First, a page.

“Can I be forgiven for breaking the law of chastity?” New Era, Mar. 1984, 11–12
Answer/Verl F. Scott
One beautiful summer evening as I sat on the porch of a lovely cabin in the mountains, I observed a little moth approach and fly ’round and ’round the porch light. It touched the hot bulb, veered away, and then, as if unable to resist, approached the bulb again and again. Finally, badly singed by repeated contacts with the hot glass, it fell to the floor, burned and helpless.
Like the moth, young people are sometimes drawn by the bright glitter of sexual attraction. And though they know better, they tamper with the heat of unholy passion until they too are badly scarred and eventually lose their God-given chastity.
If chastity is fully lost by unlawful sexual intercourse, it is a sin of great seriousness. Nevertheless, yes, it can be forgiven! There is every reason to hope and have courage, though the way is not easy and is based upon total repentance.
The word chaste is defined in the dictionary as “innocent of unlawful sexual intercourse; pure in thought and act” (Webster’s New Collegiate Dictionary, 8th ed., 1973).
President Spencer W. Kimball has written: “The early apostles and prophets mention numerous sins. … Many of them were sexual sins—adultery, being without natural affection, lustfulness, infidelity, incontinence, filthy communications, impurity, inordinate affection, fornication. They included all sexual relations outside marriage—petting, sex perversion, masturbation, and preoccupation with sex in one’s thoughts and talking. Included are every hidden and secret sin and all unholy and impure thoughts and practices. …
“… The world may countenance premarital sex experiences, but the Lord and his Church condemn in no uncertain terms any and every sex relationship outside of marriage” (New Era, Nov. 1980, p. 41).
Chastity is seldom lost all at once, but usually a little at a time, until “unlawful sexual intercourse” completes the series of sins leading to it. Nevertheless, it can be forgiven!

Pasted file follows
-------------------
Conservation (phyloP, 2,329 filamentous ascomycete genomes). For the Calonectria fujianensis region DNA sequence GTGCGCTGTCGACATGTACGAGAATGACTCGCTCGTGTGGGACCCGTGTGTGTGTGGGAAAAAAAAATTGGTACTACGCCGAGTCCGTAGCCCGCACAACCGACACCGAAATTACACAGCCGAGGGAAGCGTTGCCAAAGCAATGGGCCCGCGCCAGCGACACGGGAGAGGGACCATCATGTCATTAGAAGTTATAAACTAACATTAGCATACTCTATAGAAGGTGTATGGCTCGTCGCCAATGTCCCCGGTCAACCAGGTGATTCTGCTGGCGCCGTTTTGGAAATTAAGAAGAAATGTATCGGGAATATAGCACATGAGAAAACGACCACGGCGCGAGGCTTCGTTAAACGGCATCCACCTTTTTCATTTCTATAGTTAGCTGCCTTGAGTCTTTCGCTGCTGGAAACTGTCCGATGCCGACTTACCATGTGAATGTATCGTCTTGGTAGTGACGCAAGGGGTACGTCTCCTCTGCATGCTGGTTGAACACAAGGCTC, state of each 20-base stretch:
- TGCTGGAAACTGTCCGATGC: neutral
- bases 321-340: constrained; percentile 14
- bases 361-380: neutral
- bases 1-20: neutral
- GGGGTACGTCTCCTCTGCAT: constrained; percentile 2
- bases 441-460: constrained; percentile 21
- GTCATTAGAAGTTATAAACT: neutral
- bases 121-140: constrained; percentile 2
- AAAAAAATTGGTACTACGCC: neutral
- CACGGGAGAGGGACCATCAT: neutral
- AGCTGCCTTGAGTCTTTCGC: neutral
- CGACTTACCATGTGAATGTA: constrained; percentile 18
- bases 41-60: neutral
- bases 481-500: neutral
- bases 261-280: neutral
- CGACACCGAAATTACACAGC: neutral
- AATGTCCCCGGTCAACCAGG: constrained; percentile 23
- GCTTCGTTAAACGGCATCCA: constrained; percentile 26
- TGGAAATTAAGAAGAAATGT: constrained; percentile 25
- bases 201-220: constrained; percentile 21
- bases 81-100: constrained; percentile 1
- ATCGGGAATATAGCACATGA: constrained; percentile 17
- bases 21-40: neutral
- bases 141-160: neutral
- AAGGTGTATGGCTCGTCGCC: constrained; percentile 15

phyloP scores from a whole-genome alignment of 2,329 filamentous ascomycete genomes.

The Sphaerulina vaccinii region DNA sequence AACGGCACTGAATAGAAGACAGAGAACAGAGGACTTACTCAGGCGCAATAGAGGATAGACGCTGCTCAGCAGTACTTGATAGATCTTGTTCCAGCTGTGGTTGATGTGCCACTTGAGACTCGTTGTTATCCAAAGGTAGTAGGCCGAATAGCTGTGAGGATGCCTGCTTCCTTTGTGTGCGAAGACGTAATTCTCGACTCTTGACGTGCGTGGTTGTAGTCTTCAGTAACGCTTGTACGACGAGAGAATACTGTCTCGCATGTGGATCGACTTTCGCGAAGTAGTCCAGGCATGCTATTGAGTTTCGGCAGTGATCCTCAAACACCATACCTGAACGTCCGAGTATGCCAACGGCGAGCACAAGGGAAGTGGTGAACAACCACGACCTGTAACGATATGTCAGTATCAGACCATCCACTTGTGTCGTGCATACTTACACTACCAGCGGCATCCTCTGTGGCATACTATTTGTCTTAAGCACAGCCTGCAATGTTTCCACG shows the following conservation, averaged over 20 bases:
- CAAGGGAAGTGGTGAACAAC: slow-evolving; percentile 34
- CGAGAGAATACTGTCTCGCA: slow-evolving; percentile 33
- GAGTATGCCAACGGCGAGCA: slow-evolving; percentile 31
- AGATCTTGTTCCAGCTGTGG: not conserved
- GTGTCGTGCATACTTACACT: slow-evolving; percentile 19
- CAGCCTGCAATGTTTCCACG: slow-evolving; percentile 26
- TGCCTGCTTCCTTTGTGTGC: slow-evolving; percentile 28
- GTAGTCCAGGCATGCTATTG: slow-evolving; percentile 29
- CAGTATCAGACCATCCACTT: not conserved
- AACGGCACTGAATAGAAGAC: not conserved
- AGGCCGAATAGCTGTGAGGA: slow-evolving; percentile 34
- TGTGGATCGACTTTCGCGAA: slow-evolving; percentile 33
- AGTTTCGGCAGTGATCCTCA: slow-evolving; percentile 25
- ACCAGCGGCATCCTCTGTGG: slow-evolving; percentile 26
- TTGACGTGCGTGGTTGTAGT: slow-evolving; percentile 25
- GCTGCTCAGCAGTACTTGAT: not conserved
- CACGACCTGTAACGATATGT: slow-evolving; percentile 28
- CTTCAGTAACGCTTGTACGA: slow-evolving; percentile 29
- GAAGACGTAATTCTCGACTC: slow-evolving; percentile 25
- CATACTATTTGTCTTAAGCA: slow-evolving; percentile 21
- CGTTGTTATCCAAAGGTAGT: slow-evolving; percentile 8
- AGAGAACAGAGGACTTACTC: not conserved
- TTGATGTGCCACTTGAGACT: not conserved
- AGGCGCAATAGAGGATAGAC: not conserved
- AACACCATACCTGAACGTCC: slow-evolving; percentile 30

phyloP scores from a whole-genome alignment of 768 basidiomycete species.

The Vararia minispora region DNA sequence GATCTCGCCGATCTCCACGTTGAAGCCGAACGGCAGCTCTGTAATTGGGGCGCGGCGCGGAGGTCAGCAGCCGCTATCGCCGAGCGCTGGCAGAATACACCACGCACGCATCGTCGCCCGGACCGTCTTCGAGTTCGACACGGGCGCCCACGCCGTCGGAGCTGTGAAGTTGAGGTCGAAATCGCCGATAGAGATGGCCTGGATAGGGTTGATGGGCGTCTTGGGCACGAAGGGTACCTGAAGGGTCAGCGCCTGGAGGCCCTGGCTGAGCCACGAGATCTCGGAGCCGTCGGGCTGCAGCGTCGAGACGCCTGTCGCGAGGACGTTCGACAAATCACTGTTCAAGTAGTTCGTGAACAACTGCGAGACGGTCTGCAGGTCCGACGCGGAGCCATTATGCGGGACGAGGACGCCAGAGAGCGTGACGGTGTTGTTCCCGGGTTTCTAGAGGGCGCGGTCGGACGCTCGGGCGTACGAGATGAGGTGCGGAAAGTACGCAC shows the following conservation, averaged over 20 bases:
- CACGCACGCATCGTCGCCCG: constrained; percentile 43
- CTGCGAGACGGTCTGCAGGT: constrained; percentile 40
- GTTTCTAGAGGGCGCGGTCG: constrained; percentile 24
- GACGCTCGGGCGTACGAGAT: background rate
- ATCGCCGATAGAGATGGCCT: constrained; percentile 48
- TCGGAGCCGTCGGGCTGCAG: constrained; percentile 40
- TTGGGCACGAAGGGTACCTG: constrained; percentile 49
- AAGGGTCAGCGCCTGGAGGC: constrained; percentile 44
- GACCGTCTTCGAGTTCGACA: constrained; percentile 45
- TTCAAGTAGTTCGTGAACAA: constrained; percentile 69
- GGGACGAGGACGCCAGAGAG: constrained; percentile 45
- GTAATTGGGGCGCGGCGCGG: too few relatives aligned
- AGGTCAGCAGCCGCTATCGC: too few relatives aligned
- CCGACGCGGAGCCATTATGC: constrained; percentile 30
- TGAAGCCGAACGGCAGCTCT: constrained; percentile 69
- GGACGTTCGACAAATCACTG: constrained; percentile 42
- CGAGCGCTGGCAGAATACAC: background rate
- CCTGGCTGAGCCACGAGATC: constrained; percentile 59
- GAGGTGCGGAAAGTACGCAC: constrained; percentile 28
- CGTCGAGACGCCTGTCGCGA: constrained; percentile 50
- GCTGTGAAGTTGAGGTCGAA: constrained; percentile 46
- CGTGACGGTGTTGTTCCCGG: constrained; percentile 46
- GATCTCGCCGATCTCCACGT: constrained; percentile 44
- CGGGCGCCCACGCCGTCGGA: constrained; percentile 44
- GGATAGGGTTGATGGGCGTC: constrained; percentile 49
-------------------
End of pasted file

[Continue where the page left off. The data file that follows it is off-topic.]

To obtain forgiveness one must do a complete turnabout and get on the road back through total repentance that leads step by step to divine forgiveness. It is most important not to wait, but to get started. William Nevins has said: “He that waits for repentance waits for that which cannot be had as long as it is waited for. It is absurd for a man to wait for that which he himself has to do” (in Richard L. Evans Quote Book, Salt Lake City: Publishers Press, 1971, p. 200).
Amulek in the Book of Mormon gave this inspired counsel: “For behold this life is the time for men to prepare to meet God; yea, behold the day of this life is the day for men to perform their labors.
“… Therefore, I beseech of you that ye do not procrastinate the day of your repentance until the end; for after this day of life, which is given us to prepare for eternity, behold, if we do not improve our time while in this life, then cometh the night of darkness wherein there can be no labor performed.
“… For behold, if ye have procrastinated the day of your repentance even until death, behold, ye have become subjected to the spirit of the devil, and he doth seal you his” (Alma 34:32–33, 35).
One can, indeed, wait too long to repent as did many of the Nephites in the Book of Mormon. Samuel the Lamanite said of them: “But behold, your days of probation are past; ye have procrastinated the day of your salvation until it is everlastingly too late, and your destruction is made sure” (Hel. 13:38).
Get started? Of course, and now! But doing what? How does one go about obtaining forgiveness? Elder Spencer W. Kimball, in his great book The Miracle of Forgiveness, outlines the steps and gives the counsel which, if followed, can lead the transgressor back into full fellowship with the Lord and in the Church.
“To every forgiveness there is a condition. The plaster must be as wide as the sore. The fasting, the prayers, the humility must be equal to or greater than the sin. There must be a broken heart and a contrite spirit. There must be ‘sackcloth and ashes.’ There must be tears and genuine change of heart. There must be conviction of the sin, abandonment of the evil, confession of the error to properly constituted authorities of the Lord. There must be restitution and a confirmed, determined change of pace, direction and destination. Conditions must be controlled and companionship corrected or changed. There must be a washing of robes to get them white and there must be a new consecration and devotion to the living of all the laws of God. In short there must be an overcoming of self, of sin, and of the world” (Salt Lake City: Bookcraft, 1969, p. 353).
Difficult, yes—but fully attainable, if one can see beyond the difficulties ahead to the ultimate eternal blessings to be obtained with full, sincere repentance. As we are told by the Lord: “Wash you, make you clean; put away the evil of your doings from before mine eyes; cease to do evil;
“Learn to do well …
“… though your sins be as scarlet, they shall be as white as snow; though they be red like crimson, they shall be as wool” (Isa. 1:16–18).